How many colors does a quark come in?

The exchange particle of the electroweak force is the photon. It couples to particles with an electromagnetic charge. This charge can either be positive or negative. The exchange particle of the strong force, the gluon, couples just like that to particles that carry a so called color charge.

Today we want to experimentally determine the number of possible color charges (or simply colors) with data of the Belle II experiment.

Eine Wissenschaftlerin und ein Wissenschaftler arbeiten hinter einer Glasfassade und mischen Chemikalien mit Großgeräten.
© By Quark67 - Own work, CC BY-SA 3.0,

What is the R-value?

To that end we should first approach the subject from the theoretical side. To start with we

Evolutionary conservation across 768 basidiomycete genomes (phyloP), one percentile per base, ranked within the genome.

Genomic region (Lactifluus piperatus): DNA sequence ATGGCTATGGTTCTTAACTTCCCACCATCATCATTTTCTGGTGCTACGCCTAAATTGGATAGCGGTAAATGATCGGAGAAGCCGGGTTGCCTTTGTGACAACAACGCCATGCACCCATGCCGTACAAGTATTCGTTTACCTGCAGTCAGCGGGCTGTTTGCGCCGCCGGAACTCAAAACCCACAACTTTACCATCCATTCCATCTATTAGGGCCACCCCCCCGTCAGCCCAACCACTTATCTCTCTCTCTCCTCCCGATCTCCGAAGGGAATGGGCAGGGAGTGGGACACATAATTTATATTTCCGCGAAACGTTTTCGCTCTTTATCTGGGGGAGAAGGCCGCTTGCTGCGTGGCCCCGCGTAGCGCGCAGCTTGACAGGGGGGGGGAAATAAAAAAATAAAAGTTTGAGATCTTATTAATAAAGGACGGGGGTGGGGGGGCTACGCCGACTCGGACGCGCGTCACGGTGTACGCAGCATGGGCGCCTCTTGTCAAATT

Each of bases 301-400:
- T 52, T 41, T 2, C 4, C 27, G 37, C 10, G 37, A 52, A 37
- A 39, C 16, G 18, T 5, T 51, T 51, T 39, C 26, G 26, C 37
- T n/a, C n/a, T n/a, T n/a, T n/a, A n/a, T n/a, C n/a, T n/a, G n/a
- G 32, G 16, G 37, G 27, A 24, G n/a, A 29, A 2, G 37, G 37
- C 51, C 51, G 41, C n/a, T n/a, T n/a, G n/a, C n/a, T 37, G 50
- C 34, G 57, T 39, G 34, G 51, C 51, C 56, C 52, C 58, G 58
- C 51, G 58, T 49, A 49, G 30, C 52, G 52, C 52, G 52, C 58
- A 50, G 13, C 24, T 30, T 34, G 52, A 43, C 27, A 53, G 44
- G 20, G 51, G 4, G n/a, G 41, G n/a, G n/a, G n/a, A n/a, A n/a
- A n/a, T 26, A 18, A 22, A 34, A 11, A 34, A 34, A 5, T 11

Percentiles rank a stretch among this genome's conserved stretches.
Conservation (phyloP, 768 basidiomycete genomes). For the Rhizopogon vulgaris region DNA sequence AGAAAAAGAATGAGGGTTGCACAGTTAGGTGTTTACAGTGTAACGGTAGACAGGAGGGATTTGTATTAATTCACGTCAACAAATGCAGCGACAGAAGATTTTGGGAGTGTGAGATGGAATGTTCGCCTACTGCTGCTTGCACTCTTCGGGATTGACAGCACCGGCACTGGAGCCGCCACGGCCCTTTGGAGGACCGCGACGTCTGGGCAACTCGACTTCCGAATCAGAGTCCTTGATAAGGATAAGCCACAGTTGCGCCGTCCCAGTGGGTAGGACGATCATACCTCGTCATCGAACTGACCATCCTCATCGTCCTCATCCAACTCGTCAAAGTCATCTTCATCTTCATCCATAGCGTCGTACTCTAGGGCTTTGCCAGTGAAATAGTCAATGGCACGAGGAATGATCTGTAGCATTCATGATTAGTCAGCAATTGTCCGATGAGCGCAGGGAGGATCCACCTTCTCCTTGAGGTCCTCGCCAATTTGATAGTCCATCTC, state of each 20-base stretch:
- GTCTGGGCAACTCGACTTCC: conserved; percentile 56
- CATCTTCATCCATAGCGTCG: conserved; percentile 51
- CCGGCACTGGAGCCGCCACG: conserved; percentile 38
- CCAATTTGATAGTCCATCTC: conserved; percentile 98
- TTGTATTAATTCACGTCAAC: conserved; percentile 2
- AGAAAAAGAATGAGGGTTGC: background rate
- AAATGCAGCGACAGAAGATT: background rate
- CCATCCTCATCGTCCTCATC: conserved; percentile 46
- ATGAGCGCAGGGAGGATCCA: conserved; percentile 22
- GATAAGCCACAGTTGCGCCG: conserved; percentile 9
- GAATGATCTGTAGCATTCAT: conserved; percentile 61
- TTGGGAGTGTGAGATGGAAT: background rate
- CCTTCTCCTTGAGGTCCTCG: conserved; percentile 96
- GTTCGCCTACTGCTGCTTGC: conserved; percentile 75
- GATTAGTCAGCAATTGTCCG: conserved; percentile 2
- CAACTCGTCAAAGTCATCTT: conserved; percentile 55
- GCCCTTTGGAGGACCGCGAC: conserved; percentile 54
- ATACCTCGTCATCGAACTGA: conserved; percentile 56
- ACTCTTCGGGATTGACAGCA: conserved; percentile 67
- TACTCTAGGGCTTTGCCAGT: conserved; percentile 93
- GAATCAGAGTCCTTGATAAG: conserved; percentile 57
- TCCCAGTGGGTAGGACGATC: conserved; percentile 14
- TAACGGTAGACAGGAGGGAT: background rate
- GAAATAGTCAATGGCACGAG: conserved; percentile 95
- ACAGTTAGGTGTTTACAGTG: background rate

should take a look at the so called R-value.

The so called R-value is directly linked to the number of existing quark-colors – so the number of different charges of the strong force put together.

You can learn how exactly that connection is build and what the R-value is in the following worksheet.

Measurement with data from the Belle II experiment

After that we’re ready to look at the experimental measurement, to determine the number of color charges.

To experimentally determine the R-value – and from that the number of quark-colors – we want to assign the events from the Belle II detector to the different physical processes. First look at the example events before testing your newly gained knowledge in the practice task. If that works out well, you should be ready for the main task where you’ll measure the actual R-value.

Event in the Belle II detector
© Belle II / KEK

Example events

How do the different particle-antiparticle pairs look in the detector?

Practice task

Now you can look at pictures of particle collisions in the SuperKEKb and try to find out yourself, which particle-antiparticle pair was created by the annihilation of one electron and one positron.

Main task

Now you can experimentally determine the number of colors a quark comes in!

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